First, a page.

One of the things I have taken up during this time of enforced enclosure is an invitation from my youngest daughter to join her in using some of our daily exercise time, to follow an NHS programme to get us all a little fitter: the Couch to 5k, as it’s known. It’s an app on your phone that steadily gets you from walking with the occasional jog, to running for longer and longer, toward the goal, after 9 weeks, of a 5km run in 30 minutes. From couch to 5k. As my occasional exercise routine had been almost completely lost since I took up the post of Provost, it seemed a good oppportunity to get a little fitter. You are much helped in the escalating challenge by the presence of a coach, who via the app, interjects with encouragement, small pieces of advice, and, most importantly, tells you when the time is up. This week the challenge stepped up a gear, but remember, my coach informed me, ‘I’m with you every step of the way.’ ‘Yeah, right’, said my sceptical daughter, ‘she wouldn’t know if I fell over.’ She’s right I thought, and yet, particularly as I struggled through the last minute or so of unwanted jogging, and my trainer’s words encouraged me that I could do it, that trainer was, for me, very gratefully present. There was certainly a need for a suspension of disbelief, a willingness to accept the scenario the app offered of the trainer present alongside me. But that suspension of disbelief was both helped by knowing that the trainer had indeed walked and run this journey before me; and by the fact that the trainer’s presence visibly enabled me to keep going, to achieve what I had thought, maybe not impossible, but unlikely. With a willing suspension of disbelief, my trainer was indeed manifestedly present.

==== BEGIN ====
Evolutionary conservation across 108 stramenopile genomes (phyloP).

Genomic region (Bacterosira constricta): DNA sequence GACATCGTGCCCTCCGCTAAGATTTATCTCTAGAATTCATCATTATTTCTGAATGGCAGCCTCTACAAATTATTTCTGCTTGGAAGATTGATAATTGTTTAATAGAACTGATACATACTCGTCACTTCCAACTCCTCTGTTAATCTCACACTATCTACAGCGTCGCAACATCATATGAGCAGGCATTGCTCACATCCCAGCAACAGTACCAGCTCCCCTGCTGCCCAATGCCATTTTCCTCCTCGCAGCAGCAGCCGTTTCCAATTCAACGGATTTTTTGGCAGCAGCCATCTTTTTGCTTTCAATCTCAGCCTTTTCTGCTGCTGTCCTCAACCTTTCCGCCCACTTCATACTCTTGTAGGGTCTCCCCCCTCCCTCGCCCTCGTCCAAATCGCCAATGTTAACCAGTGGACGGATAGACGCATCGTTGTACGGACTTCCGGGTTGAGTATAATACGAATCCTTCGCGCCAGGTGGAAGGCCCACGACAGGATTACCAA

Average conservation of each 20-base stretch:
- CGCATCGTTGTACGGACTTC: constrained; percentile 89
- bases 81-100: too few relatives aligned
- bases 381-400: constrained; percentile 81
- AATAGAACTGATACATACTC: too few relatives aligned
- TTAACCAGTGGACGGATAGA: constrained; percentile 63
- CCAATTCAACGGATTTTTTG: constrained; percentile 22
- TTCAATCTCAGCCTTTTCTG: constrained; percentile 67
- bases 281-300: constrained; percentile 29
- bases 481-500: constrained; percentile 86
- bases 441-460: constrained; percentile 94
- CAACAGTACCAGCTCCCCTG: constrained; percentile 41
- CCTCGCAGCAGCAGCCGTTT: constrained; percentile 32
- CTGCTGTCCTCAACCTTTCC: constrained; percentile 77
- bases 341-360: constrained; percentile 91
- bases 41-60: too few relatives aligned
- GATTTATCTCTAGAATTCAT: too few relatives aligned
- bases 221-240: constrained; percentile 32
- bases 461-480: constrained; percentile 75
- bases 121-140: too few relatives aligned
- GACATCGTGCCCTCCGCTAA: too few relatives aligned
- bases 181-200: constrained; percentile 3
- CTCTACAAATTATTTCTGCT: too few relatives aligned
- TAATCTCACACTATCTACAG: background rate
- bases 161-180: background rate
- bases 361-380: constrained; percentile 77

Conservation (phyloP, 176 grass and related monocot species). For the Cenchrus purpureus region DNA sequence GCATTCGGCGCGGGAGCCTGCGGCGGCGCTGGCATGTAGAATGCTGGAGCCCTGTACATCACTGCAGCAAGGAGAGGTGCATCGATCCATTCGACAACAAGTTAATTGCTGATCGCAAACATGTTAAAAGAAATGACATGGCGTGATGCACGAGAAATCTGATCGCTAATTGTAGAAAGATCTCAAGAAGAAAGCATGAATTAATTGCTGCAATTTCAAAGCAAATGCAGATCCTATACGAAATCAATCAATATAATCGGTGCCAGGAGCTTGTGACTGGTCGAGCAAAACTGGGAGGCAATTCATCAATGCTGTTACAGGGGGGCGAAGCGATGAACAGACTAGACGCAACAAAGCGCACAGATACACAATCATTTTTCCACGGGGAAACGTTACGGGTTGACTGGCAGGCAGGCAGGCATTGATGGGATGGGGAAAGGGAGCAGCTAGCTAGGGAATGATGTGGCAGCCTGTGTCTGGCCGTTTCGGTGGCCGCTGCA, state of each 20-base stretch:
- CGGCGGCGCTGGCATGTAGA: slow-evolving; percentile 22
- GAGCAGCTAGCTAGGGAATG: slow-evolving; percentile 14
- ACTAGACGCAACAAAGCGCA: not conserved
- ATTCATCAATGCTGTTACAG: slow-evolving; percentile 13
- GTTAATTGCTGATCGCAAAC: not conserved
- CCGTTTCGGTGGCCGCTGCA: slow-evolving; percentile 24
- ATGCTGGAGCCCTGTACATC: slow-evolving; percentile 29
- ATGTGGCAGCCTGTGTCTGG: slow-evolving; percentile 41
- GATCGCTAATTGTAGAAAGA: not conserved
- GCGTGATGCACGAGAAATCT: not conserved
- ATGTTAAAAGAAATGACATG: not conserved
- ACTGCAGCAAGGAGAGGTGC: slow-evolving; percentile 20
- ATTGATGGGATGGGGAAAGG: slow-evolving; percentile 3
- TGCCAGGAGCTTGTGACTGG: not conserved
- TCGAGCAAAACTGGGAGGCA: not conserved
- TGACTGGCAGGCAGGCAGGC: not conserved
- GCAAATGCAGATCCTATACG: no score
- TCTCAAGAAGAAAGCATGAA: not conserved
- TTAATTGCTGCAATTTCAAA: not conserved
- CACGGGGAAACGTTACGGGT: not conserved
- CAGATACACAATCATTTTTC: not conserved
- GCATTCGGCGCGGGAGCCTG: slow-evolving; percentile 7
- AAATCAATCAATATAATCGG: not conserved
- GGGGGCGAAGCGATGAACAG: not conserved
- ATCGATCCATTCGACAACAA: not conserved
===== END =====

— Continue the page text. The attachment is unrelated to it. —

Now I am wary of pushing this analogy too far! But as Jesus says to Thomas, ‘Have you believed because you have seen me? Blessed are those who have not seen and yet have come to believe.’ The move into faith is about finding our scepticism overcome not by answers or proofs (there are none), but by finding that the eternal, transcendent, life of God and the gift of the Holy Spirit catches us up, that the surprise of resurrection joy that the Gospels attest to, that the church is a living witness to, is ours too, and that it enables us better to respond to, live within, the suffering and the testing. The presence of the wounded and risen Christ becomes real, in the power of the Spirit, and on him we lean, and feed, and journey on.
Without my daughter, her holding me to account, and me her, the Couch to 5k would have been much harder, if not impossible. Such companionship, a sense of the other going through this with me, is crucial also. We are not disciples alone, and particularly in this time of social distancing, we need to find ways to make that companionship evident. It is a companionship with each other, and Christians throughout time, nourished together by the Gospel witness to the presence of the Risen Christ, by the gift of peace renewed each week, encouraging and enabling lives of peace.
‘Peace be with you’ is the refrain that runs throughout our Gospel witness to the resurrection: peace is at the heart of resurrection life. But not peace simply for ourselves – it is rather an active commission. When we gather, we meet in Christ’s name, and then share his peace. The gift of peace offered helps overcome fear; our history and identities are accepted one by another in this practise of forgiveness; our suffering attested to be not the end. And so we are enabled into a life we thought, if not impossible, at least unlikely: the life of new creation, of resurrection life. Christ is Risen. He is risen indeed. Alleluia!